So, through the mouth, Salmonella enter the gastrointestinal tract, reach the small intestine, attach to the intestinal epithelial cells and release toxins. After a while, bacteria penetrate into the epithelial cells. Phagocytes (white blood cells that protect the body by absorbing foreign particles and microorganisms) prevent this, as they can.In the process of absorption, inflammation develops. And when Salmonella is destroyed, endotoxin is released, which stimulates the outflow of fluid into the intestinal lumen, increasing its peristalsis (contractions). This leads to the development of diarrhea and dehydration. Due to the intoxication of the body and its dehydration, the work of the cardiovascular system is disrupted – tachycardia develops, and blood pressure decreases. Dehydration also contributes to impaired microcirculation of blood in the kidneys, which leads to the development of acute renal failure.
In most (95-99%) cases, Salmonella does not penetrate beyond the submucous layer of the intestine. However, sometimes bacteria enter the bloodstream, then a generalized form of salmonellosis develops. This usually occurs in immunocompromised patients.
Salmonellosis is dangerous not only due to dehydration, it also has other serious complications – infectious-toxic shock, peritonitis, toxic expansion of the intestine.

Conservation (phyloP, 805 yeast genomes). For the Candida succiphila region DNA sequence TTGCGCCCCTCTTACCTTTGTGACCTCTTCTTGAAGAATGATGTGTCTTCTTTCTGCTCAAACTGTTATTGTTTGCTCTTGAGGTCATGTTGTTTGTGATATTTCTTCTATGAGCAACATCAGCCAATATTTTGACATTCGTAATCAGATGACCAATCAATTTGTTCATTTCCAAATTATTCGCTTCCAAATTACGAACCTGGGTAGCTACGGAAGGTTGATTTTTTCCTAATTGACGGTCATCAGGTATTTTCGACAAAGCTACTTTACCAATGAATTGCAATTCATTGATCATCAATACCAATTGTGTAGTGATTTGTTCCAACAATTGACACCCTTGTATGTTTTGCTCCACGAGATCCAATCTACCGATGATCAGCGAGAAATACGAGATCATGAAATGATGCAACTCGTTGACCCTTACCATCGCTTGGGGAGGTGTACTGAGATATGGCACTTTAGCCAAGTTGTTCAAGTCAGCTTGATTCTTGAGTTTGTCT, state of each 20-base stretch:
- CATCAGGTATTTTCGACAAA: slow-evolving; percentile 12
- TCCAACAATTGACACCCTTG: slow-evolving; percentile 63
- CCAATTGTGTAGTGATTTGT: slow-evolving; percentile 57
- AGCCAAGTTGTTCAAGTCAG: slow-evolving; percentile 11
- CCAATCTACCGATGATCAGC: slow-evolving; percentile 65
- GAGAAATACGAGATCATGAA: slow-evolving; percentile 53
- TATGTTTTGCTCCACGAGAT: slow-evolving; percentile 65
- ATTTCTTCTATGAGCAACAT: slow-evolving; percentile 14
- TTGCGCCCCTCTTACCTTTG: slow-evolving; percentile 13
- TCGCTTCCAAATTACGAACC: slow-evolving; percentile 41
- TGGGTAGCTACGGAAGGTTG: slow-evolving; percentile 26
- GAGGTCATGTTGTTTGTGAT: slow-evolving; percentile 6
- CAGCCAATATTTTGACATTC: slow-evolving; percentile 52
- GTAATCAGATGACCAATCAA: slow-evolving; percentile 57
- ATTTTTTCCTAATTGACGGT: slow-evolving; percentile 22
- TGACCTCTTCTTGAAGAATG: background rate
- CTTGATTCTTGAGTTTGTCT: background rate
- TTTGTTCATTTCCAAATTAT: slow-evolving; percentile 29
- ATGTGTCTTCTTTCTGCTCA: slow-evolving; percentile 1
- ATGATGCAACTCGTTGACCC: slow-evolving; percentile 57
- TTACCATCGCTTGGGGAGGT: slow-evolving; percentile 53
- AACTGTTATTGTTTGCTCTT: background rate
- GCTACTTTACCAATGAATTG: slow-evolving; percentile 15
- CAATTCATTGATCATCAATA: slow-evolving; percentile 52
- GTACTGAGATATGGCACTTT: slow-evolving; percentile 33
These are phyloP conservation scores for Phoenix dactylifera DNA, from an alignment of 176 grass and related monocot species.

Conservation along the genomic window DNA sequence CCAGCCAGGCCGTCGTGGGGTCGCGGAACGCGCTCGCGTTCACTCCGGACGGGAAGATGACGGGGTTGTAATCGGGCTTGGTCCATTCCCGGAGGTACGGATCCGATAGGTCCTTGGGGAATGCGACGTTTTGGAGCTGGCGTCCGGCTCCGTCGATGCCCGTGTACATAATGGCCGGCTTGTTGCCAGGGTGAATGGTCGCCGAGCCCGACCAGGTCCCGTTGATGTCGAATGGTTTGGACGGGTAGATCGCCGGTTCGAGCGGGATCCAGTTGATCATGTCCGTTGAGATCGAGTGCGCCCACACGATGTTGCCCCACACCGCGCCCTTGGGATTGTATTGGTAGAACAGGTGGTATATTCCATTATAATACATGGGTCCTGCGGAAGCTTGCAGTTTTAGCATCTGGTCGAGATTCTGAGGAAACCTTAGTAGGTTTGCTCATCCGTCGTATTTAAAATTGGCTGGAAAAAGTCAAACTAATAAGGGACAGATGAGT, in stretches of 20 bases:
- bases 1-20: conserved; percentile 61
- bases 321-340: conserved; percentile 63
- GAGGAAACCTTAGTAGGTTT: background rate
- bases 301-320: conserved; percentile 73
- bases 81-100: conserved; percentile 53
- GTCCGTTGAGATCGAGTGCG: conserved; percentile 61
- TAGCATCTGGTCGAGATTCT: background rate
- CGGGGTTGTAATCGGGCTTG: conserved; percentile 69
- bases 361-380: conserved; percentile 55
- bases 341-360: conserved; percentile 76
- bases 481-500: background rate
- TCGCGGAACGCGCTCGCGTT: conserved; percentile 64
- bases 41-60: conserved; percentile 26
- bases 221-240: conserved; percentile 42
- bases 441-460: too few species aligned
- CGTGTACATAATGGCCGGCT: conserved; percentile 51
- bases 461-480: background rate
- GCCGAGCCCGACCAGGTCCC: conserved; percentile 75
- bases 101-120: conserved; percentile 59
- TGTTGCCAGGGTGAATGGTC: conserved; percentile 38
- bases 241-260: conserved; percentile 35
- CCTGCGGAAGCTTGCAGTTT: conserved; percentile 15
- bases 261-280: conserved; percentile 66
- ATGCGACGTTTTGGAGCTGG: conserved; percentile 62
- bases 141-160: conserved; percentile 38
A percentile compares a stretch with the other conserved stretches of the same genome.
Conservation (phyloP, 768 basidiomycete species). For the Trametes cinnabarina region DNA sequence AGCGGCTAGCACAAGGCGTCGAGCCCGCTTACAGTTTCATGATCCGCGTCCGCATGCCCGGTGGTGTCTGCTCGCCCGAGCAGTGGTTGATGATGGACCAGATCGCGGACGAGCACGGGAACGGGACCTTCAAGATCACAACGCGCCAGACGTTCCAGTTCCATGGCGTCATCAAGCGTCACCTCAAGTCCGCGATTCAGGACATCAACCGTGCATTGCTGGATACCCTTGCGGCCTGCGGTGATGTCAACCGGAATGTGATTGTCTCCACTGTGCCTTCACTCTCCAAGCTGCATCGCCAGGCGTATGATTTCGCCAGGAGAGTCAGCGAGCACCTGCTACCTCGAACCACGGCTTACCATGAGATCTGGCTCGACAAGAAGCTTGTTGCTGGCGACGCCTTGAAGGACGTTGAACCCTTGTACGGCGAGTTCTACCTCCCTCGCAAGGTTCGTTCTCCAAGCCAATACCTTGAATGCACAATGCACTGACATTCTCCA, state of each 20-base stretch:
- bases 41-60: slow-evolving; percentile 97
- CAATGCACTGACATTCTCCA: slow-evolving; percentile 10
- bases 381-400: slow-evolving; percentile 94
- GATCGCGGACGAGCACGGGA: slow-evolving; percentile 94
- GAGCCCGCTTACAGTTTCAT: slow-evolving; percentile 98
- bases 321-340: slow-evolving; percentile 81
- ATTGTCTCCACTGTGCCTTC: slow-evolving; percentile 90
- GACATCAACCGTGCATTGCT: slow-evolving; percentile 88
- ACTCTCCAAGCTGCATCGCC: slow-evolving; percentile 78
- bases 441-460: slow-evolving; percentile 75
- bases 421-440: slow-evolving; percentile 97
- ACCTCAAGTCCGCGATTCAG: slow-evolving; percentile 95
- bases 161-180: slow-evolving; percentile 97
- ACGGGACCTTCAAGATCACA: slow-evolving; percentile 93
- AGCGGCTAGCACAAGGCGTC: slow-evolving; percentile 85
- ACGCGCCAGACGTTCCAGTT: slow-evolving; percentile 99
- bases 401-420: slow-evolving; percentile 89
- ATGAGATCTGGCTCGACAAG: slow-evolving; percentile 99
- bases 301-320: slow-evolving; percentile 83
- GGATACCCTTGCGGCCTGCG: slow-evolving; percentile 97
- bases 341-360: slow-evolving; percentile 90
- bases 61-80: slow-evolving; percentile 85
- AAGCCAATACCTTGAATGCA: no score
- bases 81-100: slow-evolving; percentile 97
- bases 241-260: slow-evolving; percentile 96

The diagnosis of salmonellosis is made by an infectious disease specialist or gastroenterologist.Feces and vomit are taken for analysis. They also do general and biochemical blood tests and a general urine test. To assess the severity of the patient’s condition, you need:
Salmonellosis is differentiated from cholera, typhoid fever, shigellosis, escherichiosis, mushroom and heavy metal poisoning. Also, in some cases, it is necessary to exclude acute myocardial infarction, acute appendicitis and an attack of gallstone disease.
In an acute or complicated course of the disease, the patient is hospitalized.In other cases, they are left at home, having assigned bed rest.
If the patient’s condition allows, treatment begins with gastric lavage, enemas and intake of enterosorbents. This is done to remove bacteria that have not yet invaded the epithelial layer of the intestine. In most cases, however, this cannot be done, as these methods contribute to even greater dehydration.
With dehydration, glucose-salt solutions are prescribed inside. At home they are taken orally (by mouth), in the hospital they are given intravenous infusions.